• Donnelly Speaks for Business at State’s OECD Delegate Training: On February 14, 2017, USCIB Vice President for Investment and Financial Services Shaun Donnelly was a guest speaker at an all-day training session for experts around the U.S. government who represent the U.S. at various OECD Committees, expert groups, and conferences. The training, organized and hosted by the State Department’s Bureau of Economic and Business Affairs (“EB”) which coordinates overall U.S. participation in the OECD, focused on ensuring USG subject matter experts are also effective USG delegates, representing not their home agency but the overall U.S. government. Donnelly represented the official “stakeholders” in the OECD system, specifically Business at OECD (BIAC). He urged USG delegates to consult closely with BIAC representatives at and around OECD meetings in Paris and to work here at home with USCIB and our members as the sole USG affiliate of, and entry point into, the BIAC business network.
  • Speaking Up at the OECD for Strong Investment Protections: Shaun Donnelly led the BIAC team during the March 6-10, 2017, OECD Investment Committee meetings in Paris. As a lead speaker at the OECD’s Global Forum on Investment on March 6 and its Annual Meeting on Investment Agreements on March 7, as well as in the BIAC Investment Committee delegation’s formal and informal meetings with the OECD committee and key delegations, Shaun delivered our key messages on the importance of strong investment agreements to provide predictable security assurances for foreign direct investments around the world. Strong International Investment Agreements (IIAs) need to include broad coverage and definitions, high-level core protections, strong enforcement provisions, and tightly drawn exceptions and carveouts. The tried-and-true Investor-State Dispute Settlement (ISDS) arbitration system generally works very well. Shaun was very clear about our deep skepticism over the EU’s radical new “investment court system” to replace ISDS. He also challenged advocates of new “multilateral investment frameworks” to explain how such multilateral bodies could reach the high-level protections and enforcement procedures in gold-standard Bilateral Investment Treaties (BITs) like those of the U.S.
  • USCIB Leads Industry Meetings with USTR on Colombia OECD Accession: On February 16, 2017, Eva Hampl, Director, Investment, Trade and Financial Services, led a group of companies and associations in a meeting with Dawn Shackleford, Assistant U.S. Trade Representative for WTO and Multilateral Affairs, Zoe Sophos, Deputy Director for WTO and Multilateral Affairs at U.S. Trade Representative and Leslie O’Connor, Deputy Assistant U.S. Trade Representative for Latin America to discuss the OECD Accession process for Colombia. Companies in certain sectors have been facing serious market access barriers in Colombia, which USCIB has been advocating must be dealt with before Colombia’s accession to the OECD can move forward. The group met again with Dawn Shackleford, Leslie O’Connor, and Joe Whitlock, USTR Senior Director for Innovation and Intellectual Property on March 23 for further discussions, given recent developments. USCIB also provided input into updated Business at OECD (BIAC) discussion papers on alcoholic beverages, pharmaceutical and health care issues, and scrapping incentives, which were finalized in March and submitted to the OECD for consideration.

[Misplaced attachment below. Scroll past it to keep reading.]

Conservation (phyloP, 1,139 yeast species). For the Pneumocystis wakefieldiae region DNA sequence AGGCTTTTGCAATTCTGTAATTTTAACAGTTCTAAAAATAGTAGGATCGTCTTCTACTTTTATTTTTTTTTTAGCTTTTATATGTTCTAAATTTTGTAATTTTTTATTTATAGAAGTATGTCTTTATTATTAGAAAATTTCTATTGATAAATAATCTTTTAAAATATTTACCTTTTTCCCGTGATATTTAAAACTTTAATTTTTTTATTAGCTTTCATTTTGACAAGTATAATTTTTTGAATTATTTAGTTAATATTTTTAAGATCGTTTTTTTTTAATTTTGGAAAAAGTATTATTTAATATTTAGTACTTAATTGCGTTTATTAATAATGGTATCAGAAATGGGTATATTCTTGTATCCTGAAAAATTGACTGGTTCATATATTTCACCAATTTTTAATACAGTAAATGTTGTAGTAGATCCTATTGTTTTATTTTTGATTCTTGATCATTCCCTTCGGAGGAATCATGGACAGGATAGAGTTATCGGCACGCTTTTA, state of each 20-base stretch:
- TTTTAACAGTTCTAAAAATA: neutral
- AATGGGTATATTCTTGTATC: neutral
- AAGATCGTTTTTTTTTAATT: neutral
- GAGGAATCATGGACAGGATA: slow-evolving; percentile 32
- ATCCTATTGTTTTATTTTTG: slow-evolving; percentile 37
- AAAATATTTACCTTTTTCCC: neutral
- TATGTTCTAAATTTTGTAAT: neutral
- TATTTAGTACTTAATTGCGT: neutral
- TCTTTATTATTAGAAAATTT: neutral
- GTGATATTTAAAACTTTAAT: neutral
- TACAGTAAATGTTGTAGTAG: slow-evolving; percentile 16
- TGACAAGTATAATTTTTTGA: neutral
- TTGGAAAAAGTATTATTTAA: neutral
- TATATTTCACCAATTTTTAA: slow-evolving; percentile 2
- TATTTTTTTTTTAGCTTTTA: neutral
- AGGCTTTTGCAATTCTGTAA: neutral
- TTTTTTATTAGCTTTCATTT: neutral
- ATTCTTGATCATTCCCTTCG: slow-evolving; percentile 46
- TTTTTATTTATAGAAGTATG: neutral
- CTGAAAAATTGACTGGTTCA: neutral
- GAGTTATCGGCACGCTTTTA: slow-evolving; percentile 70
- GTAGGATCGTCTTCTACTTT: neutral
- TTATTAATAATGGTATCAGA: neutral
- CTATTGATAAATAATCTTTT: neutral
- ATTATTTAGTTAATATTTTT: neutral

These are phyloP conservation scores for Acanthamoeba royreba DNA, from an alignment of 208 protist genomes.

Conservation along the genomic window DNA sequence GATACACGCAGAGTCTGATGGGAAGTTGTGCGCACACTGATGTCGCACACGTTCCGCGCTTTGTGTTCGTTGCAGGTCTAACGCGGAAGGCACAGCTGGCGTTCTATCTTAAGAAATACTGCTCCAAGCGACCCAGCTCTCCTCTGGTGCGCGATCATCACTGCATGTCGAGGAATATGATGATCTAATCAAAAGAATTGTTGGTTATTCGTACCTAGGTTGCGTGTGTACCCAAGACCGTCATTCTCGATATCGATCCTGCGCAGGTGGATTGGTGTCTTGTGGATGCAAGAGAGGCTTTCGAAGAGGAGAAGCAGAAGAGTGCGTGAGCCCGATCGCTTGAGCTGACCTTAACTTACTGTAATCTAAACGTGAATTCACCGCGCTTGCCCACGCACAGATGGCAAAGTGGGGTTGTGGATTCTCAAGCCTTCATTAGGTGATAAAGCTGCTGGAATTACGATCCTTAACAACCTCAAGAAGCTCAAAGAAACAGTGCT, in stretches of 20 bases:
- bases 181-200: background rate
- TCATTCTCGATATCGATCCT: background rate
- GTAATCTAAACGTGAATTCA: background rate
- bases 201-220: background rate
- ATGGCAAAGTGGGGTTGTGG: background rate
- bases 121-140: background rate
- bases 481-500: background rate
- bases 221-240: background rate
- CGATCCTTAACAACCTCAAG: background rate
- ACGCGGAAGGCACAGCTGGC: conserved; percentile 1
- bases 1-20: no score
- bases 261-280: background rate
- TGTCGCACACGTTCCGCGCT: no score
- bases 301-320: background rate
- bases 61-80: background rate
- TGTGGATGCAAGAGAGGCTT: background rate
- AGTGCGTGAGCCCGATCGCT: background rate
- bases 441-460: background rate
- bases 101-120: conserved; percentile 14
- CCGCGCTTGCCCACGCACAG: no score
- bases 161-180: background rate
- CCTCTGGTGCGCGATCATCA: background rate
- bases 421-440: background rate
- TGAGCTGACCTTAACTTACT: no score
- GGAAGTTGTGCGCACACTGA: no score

• USCIB Comments on the EU Investment Court: In March, USCIB submitted comments in response to the EU Consultation on their proposed Investment Court System. The comments reflect USCIB’s long-held and frequently articulated view that the EU’s proposal is an inadequate response to what is largely a political problem in the EU. USCIB calls on the EU to further elucidate why some of these changes are necessary in their view, and how those changes address the alleged problems they cite.

ICT Policy – Promoting Sound Policies for New Technologies

  • USCIB Urges U.S. Government to Avoid Prescriptive Regulation of the Internet of Things (IoT): On March 6, 2017, USCIB filed comments in response to the Federal Register notice requesting public comments on NTIA’s Internet of Things Green Paper. Echoing our 2016 submission, USCIB applauded the National Telecommunications and Information Administration’s (NTIA) examination, “The Benefits, Challenges, and Potential Roles for the Government in Fostering the Advancement of the Internet of Things,” as timely and important. We expressed support for the themes of the so-called “green paper,” which included (1) continued private-sector leadership in the development of IoT, (2) government efforts to enable infrastructure availability and access; (3) removal of regulatory barriers, and (4) collaboration with the private sector to address potential IoT cybersecurity and privacy risks. However, we urged NTIA to avoid overly prescriptive regulation as well as duplicative or conflicting regulatory mandates for IoT.